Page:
Learn how to handle errors effectively in Next.js

In Next.js, error handling can be implemented using a combination of built-in features and custom error handling techniques. Here are some approaches you can take to handle errors in Next.js:

Error Boundaries

Next.js supports React’s Error Boundary concept, which allows you to catch errors in the component tree and display a fallback UI instead of a complete application crash. You can create an error boundary component using the “componentDidCatch” lifecycle method or the “static getDerivedStateFromError” method and wrap the components where you want to enable error handling with the ErrorBoundary component.

import React from 'react';

class ErrorBoundary extends React.Component {
  state = {
    hasError: false,
  };

  componentDidCatch(error, errorInfo) {
    // Handle the error and update state
    this.setState({ hasError: true });
    // You can also log the error or send it to an error tracking service
    console.error(error, errorInfo);
  }

  render() {
    if (this.state.hasError) {
      // Render a fallback UI when an error occurs
      return <p>Something went wrong.</p>;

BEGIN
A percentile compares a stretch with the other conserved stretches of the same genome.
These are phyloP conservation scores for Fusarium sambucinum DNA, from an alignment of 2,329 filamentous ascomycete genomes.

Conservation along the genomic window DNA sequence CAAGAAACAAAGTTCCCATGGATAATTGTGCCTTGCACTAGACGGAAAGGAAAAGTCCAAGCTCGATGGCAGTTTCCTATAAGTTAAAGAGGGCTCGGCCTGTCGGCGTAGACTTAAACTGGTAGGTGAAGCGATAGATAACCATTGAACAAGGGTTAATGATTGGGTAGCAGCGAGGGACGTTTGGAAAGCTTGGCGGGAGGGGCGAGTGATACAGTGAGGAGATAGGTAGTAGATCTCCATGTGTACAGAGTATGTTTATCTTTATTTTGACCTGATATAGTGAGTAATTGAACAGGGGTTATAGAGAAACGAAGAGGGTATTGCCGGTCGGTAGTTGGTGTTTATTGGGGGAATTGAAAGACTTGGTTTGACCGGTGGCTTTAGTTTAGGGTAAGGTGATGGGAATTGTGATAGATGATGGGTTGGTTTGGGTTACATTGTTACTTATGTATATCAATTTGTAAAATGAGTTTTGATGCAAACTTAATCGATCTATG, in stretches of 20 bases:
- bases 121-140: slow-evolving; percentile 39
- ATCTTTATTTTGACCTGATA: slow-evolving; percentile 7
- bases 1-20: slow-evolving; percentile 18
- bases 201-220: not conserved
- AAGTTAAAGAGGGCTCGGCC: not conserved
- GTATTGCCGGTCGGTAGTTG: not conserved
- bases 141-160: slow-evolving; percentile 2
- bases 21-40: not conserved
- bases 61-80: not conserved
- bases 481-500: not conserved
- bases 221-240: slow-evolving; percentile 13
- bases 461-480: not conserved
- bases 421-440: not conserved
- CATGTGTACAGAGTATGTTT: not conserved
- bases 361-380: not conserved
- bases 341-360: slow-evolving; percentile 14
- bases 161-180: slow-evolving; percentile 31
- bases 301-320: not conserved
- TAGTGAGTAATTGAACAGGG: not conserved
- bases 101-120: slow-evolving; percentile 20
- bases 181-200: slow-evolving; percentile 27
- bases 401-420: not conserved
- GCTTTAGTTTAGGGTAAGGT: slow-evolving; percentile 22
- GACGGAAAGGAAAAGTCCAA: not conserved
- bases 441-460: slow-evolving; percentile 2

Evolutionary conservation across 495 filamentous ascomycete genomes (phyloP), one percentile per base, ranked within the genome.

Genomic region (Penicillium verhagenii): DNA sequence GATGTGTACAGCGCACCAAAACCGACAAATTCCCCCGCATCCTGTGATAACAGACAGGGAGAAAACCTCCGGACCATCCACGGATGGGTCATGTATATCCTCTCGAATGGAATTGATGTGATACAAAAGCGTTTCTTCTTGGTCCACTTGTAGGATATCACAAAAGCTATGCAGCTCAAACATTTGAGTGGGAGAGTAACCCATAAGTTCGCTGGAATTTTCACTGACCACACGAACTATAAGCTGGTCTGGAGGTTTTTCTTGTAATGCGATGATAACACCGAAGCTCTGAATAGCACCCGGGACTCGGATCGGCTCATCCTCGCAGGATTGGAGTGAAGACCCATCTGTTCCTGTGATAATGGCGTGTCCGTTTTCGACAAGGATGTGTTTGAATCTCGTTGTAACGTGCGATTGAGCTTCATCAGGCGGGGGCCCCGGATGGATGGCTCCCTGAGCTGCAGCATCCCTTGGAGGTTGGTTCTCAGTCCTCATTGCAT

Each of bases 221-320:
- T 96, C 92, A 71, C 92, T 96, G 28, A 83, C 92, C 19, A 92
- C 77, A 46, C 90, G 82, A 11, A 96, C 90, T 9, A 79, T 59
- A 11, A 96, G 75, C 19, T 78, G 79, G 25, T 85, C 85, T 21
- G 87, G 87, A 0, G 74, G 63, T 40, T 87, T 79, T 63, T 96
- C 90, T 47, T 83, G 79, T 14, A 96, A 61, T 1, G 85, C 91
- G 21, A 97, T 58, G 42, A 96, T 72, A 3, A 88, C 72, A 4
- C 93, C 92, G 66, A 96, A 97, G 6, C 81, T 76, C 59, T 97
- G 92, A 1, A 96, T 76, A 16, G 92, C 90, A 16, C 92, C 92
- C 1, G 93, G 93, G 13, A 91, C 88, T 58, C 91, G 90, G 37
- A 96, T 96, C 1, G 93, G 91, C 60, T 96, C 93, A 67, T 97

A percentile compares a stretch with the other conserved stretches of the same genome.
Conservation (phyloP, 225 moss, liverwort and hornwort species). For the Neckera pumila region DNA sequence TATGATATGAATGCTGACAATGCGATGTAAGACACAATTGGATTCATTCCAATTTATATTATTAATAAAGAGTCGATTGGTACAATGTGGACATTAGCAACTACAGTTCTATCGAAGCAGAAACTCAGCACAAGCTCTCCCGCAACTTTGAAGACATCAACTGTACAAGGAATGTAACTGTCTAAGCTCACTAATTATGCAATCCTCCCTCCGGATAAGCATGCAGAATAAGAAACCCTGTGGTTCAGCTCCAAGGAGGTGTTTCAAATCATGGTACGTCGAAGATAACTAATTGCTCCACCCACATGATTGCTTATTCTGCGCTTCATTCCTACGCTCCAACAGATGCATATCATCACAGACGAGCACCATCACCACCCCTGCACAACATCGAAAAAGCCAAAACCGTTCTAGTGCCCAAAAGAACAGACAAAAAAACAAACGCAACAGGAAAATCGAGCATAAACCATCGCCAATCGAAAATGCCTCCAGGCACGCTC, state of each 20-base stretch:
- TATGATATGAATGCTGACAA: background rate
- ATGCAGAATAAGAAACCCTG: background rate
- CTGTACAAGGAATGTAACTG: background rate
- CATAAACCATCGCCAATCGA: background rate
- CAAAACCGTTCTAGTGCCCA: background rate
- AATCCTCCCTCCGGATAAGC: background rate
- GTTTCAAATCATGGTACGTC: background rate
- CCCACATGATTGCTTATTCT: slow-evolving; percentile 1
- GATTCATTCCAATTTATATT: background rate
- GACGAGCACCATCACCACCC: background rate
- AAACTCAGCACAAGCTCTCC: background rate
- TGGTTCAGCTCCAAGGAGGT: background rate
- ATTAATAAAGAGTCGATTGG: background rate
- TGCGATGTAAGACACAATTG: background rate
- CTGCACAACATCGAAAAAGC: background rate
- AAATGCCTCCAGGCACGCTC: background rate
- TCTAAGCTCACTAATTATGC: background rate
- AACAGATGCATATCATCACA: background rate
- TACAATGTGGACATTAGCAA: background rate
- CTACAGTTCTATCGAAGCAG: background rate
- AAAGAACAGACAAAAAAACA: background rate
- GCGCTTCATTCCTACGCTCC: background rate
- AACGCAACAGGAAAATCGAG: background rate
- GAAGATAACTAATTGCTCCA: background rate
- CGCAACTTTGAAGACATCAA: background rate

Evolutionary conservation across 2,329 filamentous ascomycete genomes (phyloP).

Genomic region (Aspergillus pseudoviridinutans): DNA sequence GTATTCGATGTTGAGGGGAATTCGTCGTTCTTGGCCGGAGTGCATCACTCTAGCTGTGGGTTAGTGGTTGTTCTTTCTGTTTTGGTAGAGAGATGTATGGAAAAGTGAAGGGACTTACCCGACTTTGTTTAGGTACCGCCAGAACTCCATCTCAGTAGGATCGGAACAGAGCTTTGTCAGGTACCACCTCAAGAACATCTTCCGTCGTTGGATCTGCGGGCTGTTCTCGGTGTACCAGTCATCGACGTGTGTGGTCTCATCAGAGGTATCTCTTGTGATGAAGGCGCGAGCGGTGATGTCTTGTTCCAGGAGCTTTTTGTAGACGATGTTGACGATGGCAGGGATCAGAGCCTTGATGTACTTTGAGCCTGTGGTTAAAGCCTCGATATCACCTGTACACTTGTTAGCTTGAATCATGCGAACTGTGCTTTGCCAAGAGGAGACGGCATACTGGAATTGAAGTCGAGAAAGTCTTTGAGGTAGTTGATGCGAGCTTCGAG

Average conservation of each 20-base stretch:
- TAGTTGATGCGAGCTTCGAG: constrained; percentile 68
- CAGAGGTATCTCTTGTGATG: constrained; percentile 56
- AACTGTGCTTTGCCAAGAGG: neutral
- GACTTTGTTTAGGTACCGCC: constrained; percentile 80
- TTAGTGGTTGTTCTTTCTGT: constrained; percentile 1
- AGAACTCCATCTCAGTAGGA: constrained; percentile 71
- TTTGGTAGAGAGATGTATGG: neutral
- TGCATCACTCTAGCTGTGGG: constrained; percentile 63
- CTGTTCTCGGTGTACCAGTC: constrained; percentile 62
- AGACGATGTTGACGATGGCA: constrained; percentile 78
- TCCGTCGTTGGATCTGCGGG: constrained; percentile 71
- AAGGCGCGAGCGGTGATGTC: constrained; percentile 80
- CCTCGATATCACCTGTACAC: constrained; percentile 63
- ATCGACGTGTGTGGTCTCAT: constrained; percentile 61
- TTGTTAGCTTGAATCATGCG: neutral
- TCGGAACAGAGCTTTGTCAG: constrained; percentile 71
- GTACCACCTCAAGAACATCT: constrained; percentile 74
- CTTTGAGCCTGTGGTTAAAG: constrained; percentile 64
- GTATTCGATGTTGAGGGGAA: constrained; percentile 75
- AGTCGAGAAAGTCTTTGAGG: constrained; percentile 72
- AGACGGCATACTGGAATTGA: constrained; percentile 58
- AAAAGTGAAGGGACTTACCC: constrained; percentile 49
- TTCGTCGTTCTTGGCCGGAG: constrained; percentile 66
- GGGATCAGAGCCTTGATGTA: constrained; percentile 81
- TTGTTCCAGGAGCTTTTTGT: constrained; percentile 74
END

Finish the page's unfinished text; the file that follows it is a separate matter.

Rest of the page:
}

    return this.props.children;
  }
}

export default ErrorBoundary;

Custom Error Pages

Next.js allows you to define custom error pages to handle different types of errors, such as 404 (not found) or 500 (server error). To create a custom error page, create a file with the specific error status code in the “pages” directory. For example:

  • “pages/404.js” for handling 404 errors.
  • “pages/500.js” for handling 500 errors.

By creating these custom error pages, you can provide a more user-friendly and tailored experience when errors occur.

import React from 'react';

const Custom404 = () => {
  return <h1>404 - Page Not Found</h1>;
};

export default Custom404;

Error Handling Middleware (API Routes)

For error handling in Next.js API routes, you can utilize middleware functions to intercept and handle errors. Middleware allows you to perform common tasks, such as error logging or returning specific error responses. Here’s an example of an error handling middleware for API routes

const errorHandler = (handler) => async (req, res) => {
  try {
    await handler(req, res);
  } catch (error) {
    // Handle the error and send an appropriate response
    console.error(error);
    res.status(500).json({ error: 'Internal Server Error' });
  }
};

const myRouteHandler = (req, res) => {
  // Your API route logic
};

export default errorHandler(myRouteHandler);

In this example, the “errorHandler” middleware wraps the API route handler function. If an error occurs within the handler, it will be caught, logged, and a 500 response will be sent to the client.

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